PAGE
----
Referring to FIG. 1, there is shown a block diagram for one exemplary embodiment of a random access memory (RAM component 10 in accordance with the present invention. FIG. 1 illustrates the connection terminals of the RAM component 10, which is preferably an embedded static random access memory or SRAM for use with a processor having a data pipeline architecture wherein the combination could be contained in an applicationsspecific integrated circuit (ASIC). As shown, the RAM component 10 is a 16-bit RAM having a data bus 12 for writing data into memory locations of the RAM component 10 and another set of output lines 14 for reading or outputting data from the memory locations. In addition to the two sets of data lines, the RAM component 10 includes an address 16 bus for selecting specific memory locations or memory cells to be accessed, as would be understood by a person skilled in the art. Although shown as a 16-bit device, it would be understood that other data bus and address bus sizes may also be used. Other terminals of the RAM component 10 include a chip enable line 18, read/write enable line 20 and a clock input 22 for accepting a system clock signal.
Referring to FIG. 2 there is shown a timing diagram 30 illustrating typicaloperation of an embedded RAM found in the prior art. The timing diagram illustrates state values on the terminals of the RAM component 10 as shownin FIG. 1. As shown, a clock signal input to the RAM has alternating phaseshaving values 0 and 1. The timing diagram illustrates the status of the address lines 16, data-in and data-out lines 12, 14, respectively, as theycorrespond to the clock signal during read and write operations. Additionally, the timing diagram shows an access signal 32 indicative of an access cycle to a memory location or cell. A precharge signal 34 is also shown in FIG. 2, where the precharge signal 34 acts to establish a precharge at a memory location to prepare for a next access to a block or bank of memory. The precharge signal 34 enables data written to a memory location to be stored more efficiently in that it is not necessary to waitfor a full charge to be established for storage of data at a memory location.
The timing diagram 30 of FIG. 2 specifically illustrates two write cycles followed by two read cycles. As shown, during a write cycle, the address and data-in lines 16, 12 become valid during a clock phase 0. In a next phase 1, a write access to the memory cell occurs. This is followed by a precharge during the next phase in order to prepare for a next access. In a somewhat similar fashion, during a read cycle, the address lines become valid during clock phase 0 and the RAM location is accessed during phase 1. The data is then output on the data-out lines during a next phase 0, wherein a precharge also occurs during this phase 0.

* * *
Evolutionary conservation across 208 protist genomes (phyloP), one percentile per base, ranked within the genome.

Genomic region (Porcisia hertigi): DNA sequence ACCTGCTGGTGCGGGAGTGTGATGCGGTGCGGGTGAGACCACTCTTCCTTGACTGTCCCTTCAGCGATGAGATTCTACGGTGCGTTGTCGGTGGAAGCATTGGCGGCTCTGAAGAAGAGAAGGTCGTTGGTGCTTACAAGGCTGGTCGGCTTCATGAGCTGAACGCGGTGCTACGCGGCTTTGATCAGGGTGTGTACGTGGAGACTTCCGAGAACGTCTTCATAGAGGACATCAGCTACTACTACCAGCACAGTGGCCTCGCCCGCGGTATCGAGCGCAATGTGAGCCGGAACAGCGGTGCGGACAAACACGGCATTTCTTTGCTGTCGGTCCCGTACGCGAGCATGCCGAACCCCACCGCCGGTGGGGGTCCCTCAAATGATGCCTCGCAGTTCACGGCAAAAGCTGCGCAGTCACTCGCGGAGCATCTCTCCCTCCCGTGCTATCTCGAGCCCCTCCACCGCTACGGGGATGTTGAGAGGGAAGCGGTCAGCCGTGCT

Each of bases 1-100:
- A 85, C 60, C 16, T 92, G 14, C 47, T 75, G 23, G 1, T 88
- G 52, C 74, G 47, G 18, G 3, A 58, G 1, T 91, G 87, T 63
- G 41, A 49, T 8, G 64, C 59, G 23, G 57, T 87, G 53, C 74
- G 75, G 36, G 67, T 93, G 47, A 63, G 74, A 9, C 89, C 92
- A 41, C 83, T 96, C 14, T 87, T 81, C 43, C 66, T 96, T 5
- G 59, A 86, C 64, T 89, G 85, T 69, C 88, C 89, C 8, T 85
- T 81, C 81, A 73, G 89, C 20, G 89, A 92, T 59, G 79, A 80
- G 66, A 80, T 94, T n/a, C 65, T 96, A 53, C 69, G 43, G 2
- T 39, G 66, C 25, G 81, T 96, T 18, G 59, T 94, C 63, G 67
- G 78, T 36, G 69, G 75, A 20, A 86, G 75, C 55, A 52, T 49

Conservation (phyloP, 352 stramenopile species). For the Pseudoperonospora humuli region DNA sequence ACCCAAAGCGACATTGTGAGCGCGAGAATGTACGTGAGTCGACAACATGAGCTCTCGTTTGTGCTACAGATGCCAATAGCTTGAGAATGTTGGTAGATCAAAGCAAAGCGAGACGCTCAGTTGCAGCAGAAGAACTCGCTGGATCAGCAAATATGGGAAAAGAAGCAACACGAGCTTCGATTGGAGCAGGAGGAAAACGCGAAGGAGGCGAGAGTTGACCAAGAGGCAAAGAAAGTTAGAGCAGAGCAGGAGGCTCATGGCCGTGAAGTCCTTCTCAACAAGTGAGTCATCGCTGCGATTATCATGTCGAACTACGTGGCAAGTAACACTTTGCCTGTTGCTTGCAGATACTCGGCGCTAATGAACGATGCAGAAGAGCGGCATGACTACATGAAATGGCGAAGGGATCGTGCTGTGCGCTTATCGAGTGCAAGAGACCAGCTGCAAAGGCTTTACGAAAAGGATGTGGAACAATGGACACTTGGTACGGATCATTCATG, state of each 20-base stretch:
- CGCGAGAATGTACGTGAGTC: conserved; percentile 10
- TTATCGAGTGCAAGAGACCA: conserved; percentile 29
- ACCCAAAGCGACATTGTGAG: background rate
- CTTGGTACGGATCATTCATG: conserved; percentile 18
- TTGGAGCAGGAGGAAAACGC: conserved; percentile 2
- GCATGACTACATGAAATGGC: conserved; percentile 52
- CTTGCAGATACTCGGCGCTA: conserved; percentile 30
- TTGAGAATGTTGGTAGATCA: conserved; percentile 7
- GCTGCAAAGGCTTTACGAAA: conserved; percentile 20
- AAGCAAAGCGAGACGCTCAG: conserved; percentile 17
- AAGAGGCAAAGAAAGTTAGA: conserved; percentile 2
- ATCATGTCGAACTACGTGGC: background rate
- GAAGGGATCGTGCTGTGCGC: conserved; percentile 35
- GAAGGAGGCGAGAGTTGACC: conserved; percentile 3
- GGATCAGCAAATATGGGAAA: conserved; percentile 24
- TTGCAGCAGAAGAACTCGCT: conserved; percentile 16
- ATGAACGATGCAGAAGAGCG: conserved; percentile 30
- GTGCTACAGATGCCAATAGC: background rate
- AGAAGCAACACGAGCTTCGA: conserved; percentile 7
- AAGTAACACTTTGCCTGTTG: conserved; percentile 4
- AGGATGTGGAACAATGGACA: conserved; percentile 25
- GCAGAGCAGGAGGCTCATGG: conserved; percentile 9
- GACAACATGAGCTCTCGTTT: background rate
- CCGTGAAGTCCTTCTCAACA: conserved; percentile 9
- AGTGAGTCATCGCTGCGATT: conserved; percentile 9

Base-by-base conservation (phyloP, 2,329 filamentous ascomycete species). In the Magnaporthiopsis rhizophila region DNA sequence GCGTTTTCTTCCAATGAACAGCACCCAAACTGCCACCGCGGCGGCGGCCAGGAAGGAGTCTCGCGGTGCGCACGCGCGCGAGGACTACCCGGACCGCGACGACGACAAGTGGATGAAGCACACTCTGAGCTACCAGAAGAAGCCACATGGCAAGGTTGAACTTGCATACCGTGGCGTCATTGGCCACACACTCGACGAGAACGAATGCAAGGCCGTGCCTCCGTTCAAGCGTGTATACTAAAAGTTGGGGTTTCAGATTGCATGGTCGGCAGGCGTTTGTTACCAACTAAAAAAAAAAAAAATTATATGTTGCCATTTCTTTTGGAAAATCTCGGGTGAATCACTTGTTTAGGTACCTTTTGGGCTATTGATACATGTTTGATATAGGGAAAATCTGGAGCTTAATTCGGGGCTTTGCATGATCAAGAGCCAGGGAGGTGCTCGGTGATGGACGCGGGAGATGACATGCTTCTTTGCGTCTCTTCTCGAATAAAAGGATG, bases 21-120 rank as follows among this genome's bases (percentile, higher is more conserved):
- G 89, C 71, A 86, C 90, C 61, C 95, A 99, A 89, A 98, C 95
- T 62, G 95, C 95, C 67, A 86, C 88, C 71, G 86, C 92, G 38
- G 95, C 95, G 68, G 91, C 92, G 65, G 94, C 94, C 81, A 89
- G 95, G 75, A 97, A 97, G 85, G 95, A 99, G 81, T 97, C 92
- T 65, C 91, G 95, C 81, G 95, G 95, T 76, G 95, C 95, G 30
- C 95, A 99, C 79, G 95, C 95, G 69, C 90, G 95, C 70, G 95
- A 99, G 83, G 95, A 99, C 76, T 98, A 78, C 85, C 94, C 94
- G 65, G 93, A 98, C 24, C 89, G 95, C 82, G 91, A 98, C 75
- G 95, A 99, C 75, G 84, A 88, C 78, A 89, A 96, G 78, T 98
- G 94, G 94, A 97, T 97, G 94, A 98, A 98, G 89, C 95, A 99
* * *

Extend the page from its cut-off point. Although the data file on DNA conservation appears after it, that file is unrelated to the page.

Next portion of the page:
As mentioned previously, with the advent of newer and more efficient pipeline processors, a basic change has occurred in the manner in which data is transferred to and from the processors to their corresponding memory components. Due to additional processing which takes place in the processors, it may be required that signals to the data-input of the RAM, for example an embedded RAM, be delayed by one phase of a clock cycle. Referring to the timing diagram of FIG. 1, this requirement would place data-in valid after the write access to the RAM has already begun in phase1. As would be understood, such a scenario jeopardizes the integrity of thedata to be written into the RAM.
One method in the prior art which addresses such a timing problem is to lengthen the internal RAM access into the precharge phase which, as would be understood, also shortens the precharge time. This method, however, involves tight timing control of both the lengthened access phase and the shortened precharge phase which reduces manufacturing tolerances, thereby making the manufacturing process more expensive.
The present invention takes another approach to solving the problem of a delayed presence of the data-in signal on the data bus during a write operation. Since input data to the embedded RAM is presented too late in the write access cycle to guarantee the integrity of the written data, in one exemplary embodiment of the present invention, the write cycle is shifted by one phase of a clock cycle in a piplelined fashion. As would beunderstood, the write access cycle could also be shifted by greater than one phase, however, one phase is the preferred amount of phase shift in that such a shift has a minimal impact on other timing parameters in the RAM while still achieving desired results.